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Date: 12 March, 2004
The three wines from the CCDO.
Charlotte Haines-Lyon visits the Citrusdal Community Development
Organisation in South Africa, whose farms produce three Fairtrade
How often do you wonder if the extra
few pence you pay for fair trade products really makes a difference?
To many people who have watched holiday
programmes full of long beaches and luxurious game parks in South
Africa, the need for fair trade in this particular country is surely
a bit of puzzle?
Well after spending some time in the country and visiting Citrusdal,
I can tell you two things: 1) Women dont sweat, they
glow is a lie promulgated by people living in cold grey countries.
2) The extra money you pay when buying Traidcraft wine, really does
make a difference to people.
Citrusdal is a small town of 5000, two hours drive north of Cape
Town, sitting at the foot of the Cederburg mountain range. Its predictable
hot dry climate - it was 39 degrees when I visited - provides ideal
conditions for vineyards and fruit growing.
Once upon a time in South Africa, the majority
of vineyards worked on what was called the 'Dop system' through
which workers were partly paid in alcohol.
The managers of Citrusdal Cellars.
All photos: Charlotte Haines Lyon
De Witt La Grange, CEO of the Citrusdal Cellars
who provide three wines for Traidcraft, explains the system as it
was when he was a child on a farm: At 5am the people got 25mls
of wine, then at 10am theyd get a second, lunch time a third
and at 4pm, home time, they would have a big shot.
Each worker had to drink their pay
then and there. They were not allowed to take it home with them.
Unsurprisingly, this led to a great deal of alcoholism, which has
left a legacy of addiction and broken families and general disempowerment
amongst the black communities in Citrusdal and other similar areas.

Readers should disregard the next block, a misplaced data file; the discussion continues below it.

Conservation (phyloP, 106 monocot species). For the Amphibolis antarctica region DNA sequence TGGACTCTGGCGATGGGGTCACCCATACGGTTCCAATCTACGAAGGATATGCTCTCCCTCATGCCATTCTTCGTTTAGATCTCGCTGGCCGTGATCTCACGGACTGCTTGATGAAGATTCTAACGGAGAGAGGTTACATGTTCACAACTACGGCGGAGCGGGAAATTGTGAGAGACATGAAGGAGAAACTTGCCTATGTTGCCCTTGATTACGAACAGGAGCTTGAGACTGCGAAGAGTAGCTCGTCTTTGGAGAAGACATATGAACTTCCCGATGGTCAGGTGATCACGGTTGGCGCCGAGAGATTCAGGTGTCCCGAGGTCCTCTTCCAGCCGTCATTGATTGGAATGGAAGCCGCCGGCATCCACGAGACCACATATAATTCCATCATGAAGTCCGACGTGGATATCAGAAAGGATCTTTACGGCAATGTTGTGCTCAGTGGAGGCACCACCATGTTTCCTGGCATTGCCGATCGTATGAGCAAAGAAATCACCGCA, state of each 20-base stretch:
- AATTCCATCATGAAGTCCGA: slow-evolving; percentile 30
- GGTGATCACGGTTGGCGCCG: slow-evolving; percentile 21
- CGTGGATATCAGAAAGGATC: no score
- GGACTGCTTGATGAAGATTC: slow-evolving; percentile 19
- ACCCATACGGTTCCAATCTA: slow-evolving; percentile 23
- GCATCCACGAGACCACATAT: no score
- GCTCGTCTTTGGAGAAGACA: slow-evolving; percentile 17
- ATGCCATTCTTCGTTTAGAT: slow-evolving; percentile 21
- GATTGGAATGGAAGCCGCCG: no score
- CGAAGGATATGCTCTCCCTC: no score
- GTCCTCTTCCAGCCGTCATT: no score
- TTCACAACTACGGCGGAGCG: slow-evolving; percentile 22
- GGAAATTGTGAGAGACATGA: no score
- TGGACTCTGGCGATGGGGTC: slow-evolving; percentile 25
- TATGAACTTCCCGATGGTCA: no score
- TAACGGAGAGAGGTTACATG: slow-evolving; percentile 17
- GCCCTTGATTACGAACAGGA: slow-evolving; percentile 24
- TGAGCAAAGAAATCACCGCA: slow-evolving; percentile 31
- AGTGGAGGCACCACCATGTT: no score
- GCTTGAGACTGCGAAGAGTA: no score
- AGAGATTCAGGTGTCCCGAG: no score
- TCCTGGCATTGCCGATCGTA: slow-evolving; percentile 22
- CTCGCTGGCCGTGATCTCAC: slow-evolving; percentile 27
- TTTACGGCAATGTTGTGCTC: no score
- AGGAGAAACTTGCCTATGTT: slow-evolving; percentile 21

Now, not only has the 'Dop system' become illegal,
but also farms around Citrusdal are actively supporting the workers
in their quest to improve their lives.
Ronel Van Zyl wife of Obas, owner of the Begandal farm, told me
that her mother-in-law started to change things in the 80s: She
started the first womens course, gave Sunday School to kids
and started a crèche, pre-school and afterschool club. Slowly
other farms in the area followed suit and joined what was then the
Rural Foundation, which received money from the government for community
The CCDO creche
In 1994, the new government stopped the funding
and the farms formed the Citrusdal Community Development Organisation
(CCDO) but struggled to fund many activities. Hanlie Van Zyl continues
the story: The Cellars started business with Fair Trade and
my husband, who owns the Paardekop farm is on the management committee.
"The idea was that the extra money, from the fair trade wine
would come to the cellars and Erasmus said the money must come from
them to the CCDO.
The money paid for a coordinators post,
which is filled by Neels du Plooy, who explains that now there are
18 businesses and 27 farms who are paid up members of the CCDO.
Their mission is to facilitate the dynamic process of community
development for all, to develop the will and obtain the skills to
be able to determine their own future and increase their standard
Neels takes me up to Paardelop and Begandal farms,
which stretch across the top of one of the mountain ridges, to see
for myself the benefits being reaped. Both farms have community
development officers, who are chosen by the workers and then trained
by the CCDO at a local college.
As well as their farm duties, these volunteers offer a range of
services such as running crèches, arranging transport for
activities and sports events.
Hanlie talks about the developments she has seen